By Paul Gubrud, Columnist

100 years ago, Sept. 22, 1921

• Airship Here Sunday

An airship swooped down here Sunday afternoon, landing in K. Boe’s pasture in the northwest part of town. It was not long after it landed before dozens of automobiles and hundreds of people were chasing that way to see what they could see. In their wild scramble, several autos plowed through B. A. Altnow’s potato field, doing a lot of damage to his crop and also to his hedge. Mr. Altnow naturally feels very much provoked over the treatment he received, and it would be no more than fair if those who destroyed his belongings would pay for the damage done.

The ship was a rather large one belonging to the McElliots and came here for the purpose of making money, and a half dozen or more parted with their ten dollars in exchange for a ride.

• Poultry Culling

Mr. Kelly, of the creamery force, is an expert poultry man and is doing a great deal towards helping the farmers in the poultry industry. Just now, he is culling the flocks for any farmer who desires his assistance. The ordinary poultry raiser is unable to tell which of his hens are layers and which are not, and it does not pay to keep the non-layers, hence the advisability of having the flocks culled and disposing of the unproductive hens.

75 years ago, Sept. 26, 1946

• Junior Chamber to Sponsor Boy Scouts

A meeting was held Tuesday night by the scout committee of the J. C.’s with the purpose of re-organizing the scouts in Pelican Rapids and outlying districts. Mr. Nick Matthees, the district councilman from Fergus Falls, was here and presented a plan to reactivate the Boy Scouts and help each committeeman with his work in scouting.

The scout committee plans to make scouting the biggest event in every boy’s weekly activities. Programs were discussed where boys could take special training, such as radio operation, building airplanes, woodcraft, etc.

The J. C.’s and committee are very grateful to Mr. Walt Wenino, who has accepted the responsibilities of scoutmaster. Walt is a very conscientious worker, taking an active part in all J. C.’s work. He was especially helpful in the construction of floodlights for our football field. Walt is not new when it comes to scouting. He had a fine troop in Fergus Falls, and he is Otter Tail Power Co.’s representative for Pelican Rapids and nearby towns. We know that all of the boys will be anxious to meet him, as well as have him for their scoutmaster. Pelican Rapids will be proud to have one of the finest, most active scout troops in the district.

50 years ago, Sept. 23, 1971

• Fire Destroys Another Barn

For the second week in a row, Pelican Rapids firemen have been summoned to fires at which a barn was destroyed. Two other fires over the weekend kept the volunteers busy.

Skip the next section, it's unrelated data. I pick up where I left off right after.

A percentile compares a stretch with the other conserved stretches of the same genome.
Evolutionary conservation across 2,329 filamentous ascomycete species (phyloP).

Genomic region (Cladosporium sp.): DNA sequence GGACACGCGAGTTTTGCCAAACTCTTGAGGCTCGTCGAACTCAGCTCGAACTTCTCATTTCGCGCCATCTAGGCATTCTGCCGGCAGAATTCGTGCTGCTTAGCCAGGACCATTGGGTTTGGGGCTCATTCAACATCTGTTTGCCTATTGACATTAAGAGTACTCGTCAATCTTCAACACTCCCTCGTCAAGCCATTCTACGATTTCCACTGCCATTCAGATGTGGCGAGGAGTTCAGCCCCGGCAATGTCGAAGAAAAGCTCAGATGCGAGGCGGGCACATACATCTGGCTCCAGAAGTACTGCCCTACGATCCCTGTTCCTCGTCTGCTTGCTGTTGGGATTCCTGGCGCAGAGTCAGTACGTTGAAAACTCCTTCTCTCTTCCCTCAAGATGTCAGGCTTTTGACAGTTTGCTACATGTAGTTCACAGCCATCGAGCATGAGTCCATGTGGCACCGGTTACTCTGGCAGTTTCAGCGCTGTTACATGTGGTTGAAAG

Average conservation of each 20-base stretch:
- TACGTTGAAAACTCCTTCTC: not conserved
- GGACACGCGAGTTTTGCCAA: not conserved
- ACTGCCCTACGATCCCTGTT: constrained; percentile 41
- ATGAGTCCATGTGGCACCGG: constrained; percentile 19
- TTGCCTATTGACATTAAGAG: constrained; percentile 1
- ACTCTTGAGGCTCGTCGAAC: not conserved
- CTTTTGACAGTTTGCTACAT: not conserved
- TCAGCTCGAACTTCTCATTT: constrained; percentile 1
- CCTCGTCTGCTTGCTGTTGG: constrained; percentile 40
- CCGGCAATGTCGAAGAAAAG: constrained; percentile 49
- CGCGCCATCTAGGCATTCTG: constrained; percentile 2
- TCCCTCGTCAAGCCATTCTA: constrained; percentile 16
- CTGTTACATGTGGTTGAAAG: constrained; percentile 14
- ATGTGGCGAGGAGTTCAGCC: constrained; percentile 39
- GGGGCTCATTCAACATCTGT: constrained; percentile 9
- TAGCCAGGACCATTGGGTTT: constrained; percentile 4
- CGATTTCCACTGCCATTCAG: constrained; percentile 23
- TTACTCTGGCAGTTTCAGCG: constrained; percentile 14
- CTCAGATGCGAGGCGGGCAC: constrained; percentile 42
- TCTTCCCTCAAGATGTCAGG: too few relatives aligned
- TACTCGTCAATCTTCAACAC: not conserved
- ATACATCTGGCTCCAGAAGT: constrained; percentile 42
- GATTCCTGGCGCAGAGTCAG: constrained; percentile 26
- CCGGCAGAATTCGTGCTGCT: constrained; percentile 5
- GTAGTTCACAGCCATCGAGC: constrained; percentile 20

A week ago, fire destroyed a large dairy barn on the Frank Kimm farm in Tansem Township. Last Friday evening, a barn at the Mark Kenyon farm east of Erhard was completely destroyed.

The amount of loss was not available for the Kenyon barn, but firemen said the structure was virtually gone when the department arrived about 9 PM Friday. The Kenyons had only recently purchased the farm and had not moved to it, yet the barn had been renovated about a year ago, the Press was told.

25 years ago, Sept. 18, 1996

• Contests Develop for Mayor, Council

Voters will find a full slate of candidates for city offices when they go to the polls in November.

With the closing of the filing period last week, competition is assured for the mayor’s post and council positions.

Filing for mayor were Tony Vigen and Wayne Runningen. Vigen has served as a Lida Township supervisor before moving into Pelican Rapids. Runningen currently serves on the City Council.

In the event that Runningen is elected, his move to the mayor’s office creates a vacancy on the Council which will have to be filled by appointment after the first of the year.

Jim McDonald, who has served as mayor the past eight years, declined to seek re-election.

Also retiring from their posts are two members of the city council: Leroy Martens and Phil Stotesbery. Vying for the openings are John Waller III, Gary Haga, Gary Halbakken, Denise Magnusson, George Hanson and Dave Gottenborg.

• Hearing Set on Minimum Size Proposal for Lake Lida Crappies

The Minnesota Department of Natural Resources section of Fisheries is proposing an experimental fishing regulation for North Lida, South Lida, and Venstrom Lakes, located east of Pelican Rapids in Otter Tail County. 

The proposed regulation is an 11-inch minimum length limit on black crappie (requiring the release of black crappie smaller than 11 inches) with a daily and possession limit of 15. The regulation is designed to improve the quality of the black crappie populations that currently exist in the three lakes. If implemented, the regulation will take effect March 1, 1997, and remain in effect through February 28, 2005.